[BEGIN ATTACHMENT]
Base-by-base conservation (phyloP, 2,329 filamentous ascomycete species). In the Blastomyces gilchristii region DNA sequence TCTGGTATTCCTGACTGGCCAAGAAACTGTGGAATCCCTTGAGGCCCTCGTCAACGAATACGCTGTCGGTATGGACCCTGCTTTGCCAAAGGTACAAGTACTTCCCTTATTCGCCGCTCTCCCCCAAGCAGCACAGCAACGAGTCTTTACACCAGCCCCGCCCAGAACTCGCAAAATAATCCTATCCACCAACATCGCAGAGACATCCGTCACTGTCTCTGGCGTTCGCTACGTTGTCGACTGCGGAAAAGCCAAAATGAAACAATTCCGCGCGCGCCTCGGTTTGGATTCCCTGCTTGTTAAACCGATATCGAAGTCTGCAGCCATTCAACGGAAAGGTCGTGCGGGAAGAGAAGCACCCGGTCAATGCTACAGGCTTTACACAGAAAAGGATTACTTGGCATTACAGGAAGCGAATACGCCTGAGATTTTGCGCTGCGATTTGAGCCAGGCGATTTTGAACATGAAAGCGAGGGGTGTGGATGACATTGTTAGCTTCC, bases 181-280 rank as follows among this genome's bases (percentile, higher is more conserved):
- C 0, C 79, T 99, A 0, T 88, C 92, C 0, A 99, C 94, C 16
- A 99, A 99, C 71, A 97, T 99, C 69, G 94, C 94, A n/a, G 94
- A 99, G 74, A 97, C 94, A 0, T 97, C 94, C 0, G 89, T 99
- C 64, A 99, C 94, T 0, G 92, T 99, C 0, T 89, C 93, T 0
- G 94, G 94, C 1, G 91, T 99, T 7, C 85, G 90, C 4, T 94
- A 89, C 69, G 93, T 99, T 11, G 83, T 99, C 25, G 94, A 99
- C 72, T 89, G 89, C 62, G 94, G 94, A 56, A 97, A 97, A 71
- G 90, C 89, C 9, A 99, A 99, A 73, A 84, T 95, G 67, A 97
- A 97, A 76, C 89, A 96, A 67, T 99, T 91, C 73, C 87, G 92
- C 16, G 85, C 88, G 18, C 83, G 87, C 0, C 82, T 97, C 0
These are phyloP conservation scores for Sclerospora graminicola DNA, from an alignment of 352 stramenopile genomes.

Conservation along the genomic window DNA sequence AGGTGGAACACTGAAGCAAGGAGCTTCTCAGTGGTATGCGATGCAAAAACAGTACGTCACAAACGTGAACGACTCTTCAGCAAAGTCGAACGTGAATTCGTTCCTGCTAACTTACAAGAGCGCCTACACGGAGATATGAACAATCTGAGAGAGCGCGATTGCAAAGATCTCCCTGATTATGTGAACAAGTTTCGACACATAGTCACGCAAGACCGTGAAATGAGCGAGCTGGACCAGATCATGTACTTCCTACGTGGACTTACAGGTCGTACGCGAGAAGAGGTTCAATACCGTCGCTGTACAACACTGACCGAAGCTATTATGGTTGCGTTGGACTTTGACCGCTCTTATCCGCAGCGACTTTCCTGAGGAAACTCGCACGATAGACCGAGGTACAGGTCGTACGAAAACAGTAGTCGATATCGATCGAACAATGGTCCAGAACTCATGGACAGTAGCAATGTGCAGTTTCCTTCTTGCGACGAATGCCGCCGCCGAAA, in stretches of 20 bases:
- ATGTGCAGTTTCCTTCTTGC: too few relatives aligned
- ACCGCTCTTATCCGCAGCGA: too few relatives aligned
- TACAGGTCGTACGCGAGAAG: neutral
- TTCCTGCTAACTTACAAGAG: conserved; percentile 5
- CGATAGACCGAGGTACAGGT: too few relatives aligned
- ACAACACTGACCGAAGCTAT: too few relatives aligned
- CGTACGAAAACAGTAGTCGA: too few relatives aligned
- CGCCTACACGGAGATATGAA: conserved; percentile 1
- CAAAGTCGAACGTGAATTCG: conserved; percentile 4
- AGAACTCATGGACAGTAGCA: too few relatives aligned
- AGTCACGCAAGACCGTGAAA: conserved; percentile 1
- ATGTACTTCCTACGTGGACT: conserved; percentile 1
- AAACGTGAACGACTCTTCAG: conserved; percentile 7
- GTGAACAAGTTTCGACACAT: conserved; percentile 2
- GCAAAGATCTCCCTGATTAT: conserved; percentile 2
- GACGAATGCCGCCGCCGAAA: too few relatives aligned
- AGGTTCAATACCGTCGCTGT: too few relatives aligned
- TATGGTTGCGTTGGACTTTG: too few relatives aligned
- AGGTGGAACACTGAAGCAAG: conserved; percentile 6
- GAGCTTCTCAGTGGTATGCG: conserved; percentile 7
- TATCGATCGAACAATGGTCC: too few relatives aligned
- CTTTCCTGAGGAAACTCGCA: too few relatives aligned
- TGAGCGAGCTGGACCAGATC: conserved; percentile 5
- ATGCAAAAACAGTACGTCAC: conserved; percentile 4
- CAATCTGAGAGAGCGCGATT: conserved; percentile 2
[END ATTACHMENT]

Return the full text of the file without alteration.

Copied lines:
Base-by-base conservation (phyloP, 2,329 filamentous ascomycete species). In the Blastomyces gilchristii region DNA sequence TCTGGTATTCCTGACTGGCCAAGAAACTGTGGAATCCCTTGAGGCCCTCGTCAACGAATACGCTGTCGGTATGGACCCTGCTTTGCCAAAGGTACAAGTACTTCCCTTATTCGCCGCTCTCCCCCAAGCAGCACAGCAACGAGTCTTTACACCAGCCCCGCCCAGAACTCGCAAAATAATCCTATCCACCAACATCGCAGAGACATCCGTCACTGTCTCTGGCGTTCGCTACGTTGTCGACTGCGGAAAAGCCAAAATGAAACAATTCCGCGCGCGCCTCGGTTTGGATTCCCTGCTTGTTAAACCGATATCGAAGTCTGCAGCCATTCAACGGAAAGGTCGTGCGGGAAGAGAAGCACCCGGTCAATGCTACAGGCTTTACACAGAAAAGGATTACTTGGCATTACAGGAAGCGAATACGCCTGAGATTTTGCGCTGCGATTTGAGCCAGGCGATTTTGAACATGAAAGCGAGGGGTGTGGATGACATTGTTAGCTTCC, bases 181-280 rank as follows among this genome's bases (percentile, higher is more conserved):
- C 0, C 79, T 99, A 0, T 88, C 92, C 0, A 99, C 94, C 16
- A 99, A 99, C 71, A 97, T 99, C 69, G 94, C 94, A n/a, G 94
- A 99, G 74, A 97, C 94, A 0, T 97, C 94, C 0, G 89, T 99
- C 64, A 99, C 94, T 0, G 92, T 99, C 0, T 89, C 93, T 0
- G 94, G 94, C 1, G 91, T 99, T 7, C 85, G 90, C 4, T 94
- A 89, C 69, G 93, T 99, T 11, G 83, T 99, C 25, G 94, A 99
- C 72, T 89, G 89, C 62, G 94, G 94, A 56, A 97, A 97, A 71
- G 90, C 89, C 9, A 99, A 99, A 73, A 84, T 95, G 67, A 97
- A 97, A 76, C 89, A 96, A 67, T 99, T 91, C 73, C 87, G 92
- C 16, G 85, C 88, G 18, C 83, G 87, C 0, C 82, T 97, C 0
These are phyloP conservation scores for Sclerospora graminicola DNA, from an alignment of 352 stramenopile genomes.

Conservation along the genomic window DNA sequence AGGTGGAACACTGAAGCAAGGAGCTTCTCAGTGGTATGCGATGCAAAAACAGTACGTCACAAACGTGAACGACTCTTCAGCAAAGTCGAACGTGAATTCGTTCCTGCTAACTTACAAGAGCGCCTACACGGAGATATGAACAATCTGAGAGAGCGCGATTGCAAAGATCTCCCTGATTATGTGAACAAGTTTCGACACATAGTCACGCAAGACCGTGAAATGAGCGAGCTGGACCAGATCATGTACTTCCTACGTGGACTTACAGGTCGTACGCGAGAAGAGGTTCAATACCGTCGCTGTACAACACTGACCGAAGCTATTATGGTTGCGTTGGACTTTGACCGCTCTTATCCGCAGCGACTTTCCTGAGGAAACTCGCACGATAGACCGAGGTACAGGTCGTACGAAAACAGTAGTCGATATCGATCGAACAATGGTCCAGAACTCATGGACAGTAGCAATGTGCAGTTTCCTTCTTGCGACGAATGCCGCCGCCGAAA, in stretches of 20 bases:
- ATGTGCAGTTTCCTTCTTGC: too few relatives aligned
- ACCGCTCTTATCCGCAGCGA: too few relatives aligned
- TACAGGTCGTACGCGAGAAG: neutral
- TTCCTGCTAACTTACAAGAG: conserved; percentile 5
- CGATAGACCGAGGTACAGGT: too few relatives aligned
- ACAACACTGACCGAAGCTAT: too few relatives aligned
- CGTACGAAAACAGTAGTCGA: too few relatives aligned
- CGCCTACACGGAGATATGAA: conserved; percentile 1
- CAAAGTCGAACGTGAATTCG: conserved; percentile 4
- AGAACTCATGGACAGTAGCA: too few relatives aligned
- AGTCACGCAAGACCGTGAAA: conserved; percentile 1
- ATGTACTTCCTACGTGGACT: conserved; percentile 1
- AAACGTGAACGACTCTTCAG: conserved; percentile 7
- GTGAACAAGTTTCGACACAT: conserved; percentile 2
- GCAAAGATCTCCCTGATTAT: conserved; percentile 2
- GACGAATGCCGCCGCCGAAA: too few relatives aligned
- AGGTTCAATACCGTCGCTGT: too few relatives aligned
- TATGGTTGCGTTGGACTTTG: too few relatives aligned
- AGGTGGAACACTGAAGCAAG: conserved; percentile 6
- GAGCTTCTCAGTGGTATGCG: conserved; percentile 7
- TATCGATCGAACAATGGTCC: too few relatives aligned
- CTTTCCTGAGGAAACTCGCA: too few relatives aligned
- TGAGCGAGCTGGACCAGATC: conserved; percentile 5
- ATGCAAAAACAGTACGTCAC: conserved; percentile 4
- CAATCTGAGAGAGCGCGATT: conserved; percentile 2